Warfare and Agriculture in Classical Greece Revised Edition

Author: Victor Davis Hanson
Publisher: Univ of California Press
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Provides a systematic review of Greek agriculture and warfare and describes the relationship between these two important aspects of life in ancient communities. With careful attention to agronomic as well as military details, this researched study reveals the remarkable resilience of those farmland communities.


A Companion to the Classical Greek World

Author: Konrad H. Kinzl
Publisher: John Wiley & Sons
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"A Companion to the Classical Greek World" provides scholarly yet accessible new interpretations of Greek history of the Classical period, from the aftermath of the Persian Wars in 478 BCE to the death of Alexander the Great in 323 BCE. It ranges over a wide array of topics, including the environment, economy, society, government, warfare, and religion. It also includes a concise narrative overview of the period, and a thorough treatment of the sources, both written and material. The volume guides readers towards a broad understanding of the history of the Classical period. It is vital reading for any student of Greek history.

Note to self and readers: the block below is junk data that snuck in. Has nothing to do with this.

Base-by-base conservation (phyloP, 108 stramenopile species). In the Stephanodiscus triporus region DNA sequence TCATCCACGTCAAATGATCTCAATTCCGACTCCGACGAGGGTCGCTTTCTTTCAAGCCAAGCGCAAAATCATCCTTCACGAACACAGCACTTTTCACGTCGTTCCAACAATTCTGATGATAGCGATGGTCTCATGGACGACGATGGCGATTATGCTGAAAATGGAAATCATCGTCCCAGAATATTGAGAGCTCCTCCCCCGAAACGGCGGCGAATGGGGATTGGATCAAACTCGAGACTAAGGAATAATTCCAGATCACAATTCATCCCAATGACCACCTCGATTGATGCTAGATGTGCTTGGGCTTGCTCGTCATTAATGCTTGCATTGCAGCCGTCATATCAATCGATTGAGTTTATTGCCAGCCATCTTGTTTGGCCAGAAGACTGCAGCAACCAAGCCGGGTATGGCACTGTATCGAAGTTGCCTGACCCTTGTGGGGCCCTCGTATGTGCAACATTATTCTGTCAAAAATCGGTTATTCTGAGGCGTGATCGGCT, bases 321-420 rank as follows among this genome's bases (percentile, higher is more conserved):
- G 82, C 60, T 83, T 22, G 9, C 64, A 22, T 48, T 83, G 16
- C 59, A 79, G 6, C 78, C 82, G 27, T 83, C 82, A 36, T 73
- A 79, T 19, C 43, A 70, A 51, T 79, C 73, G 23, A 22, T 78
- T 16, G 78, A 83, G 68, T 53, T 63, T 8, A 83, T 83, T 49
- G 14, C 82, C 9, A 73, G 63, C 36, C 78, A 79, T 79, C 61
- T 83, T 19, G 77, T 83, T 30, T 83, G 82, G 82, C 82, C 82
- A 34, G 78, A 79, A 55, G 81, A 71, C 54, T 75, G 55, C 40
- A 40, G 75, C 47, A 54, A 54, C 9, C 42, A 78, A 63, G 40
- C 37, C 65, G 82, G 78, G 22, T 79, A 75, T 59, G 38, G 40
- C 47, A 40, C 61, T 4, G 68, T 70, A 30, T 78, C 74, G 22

The Oxford Handbook of Engineering and Technology in the Classical World

Author: John Peter Oleson
Publisher: Oxford University Press
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Nearly every aspect of daily life in the Mediterranean world and Europe during the florescence of the Greek and Roman cultures is relevant to engineering and technology. This text highlights the accomplishments of the ancient societies, the research problems, and stimulates further progress in the history of ancient technology.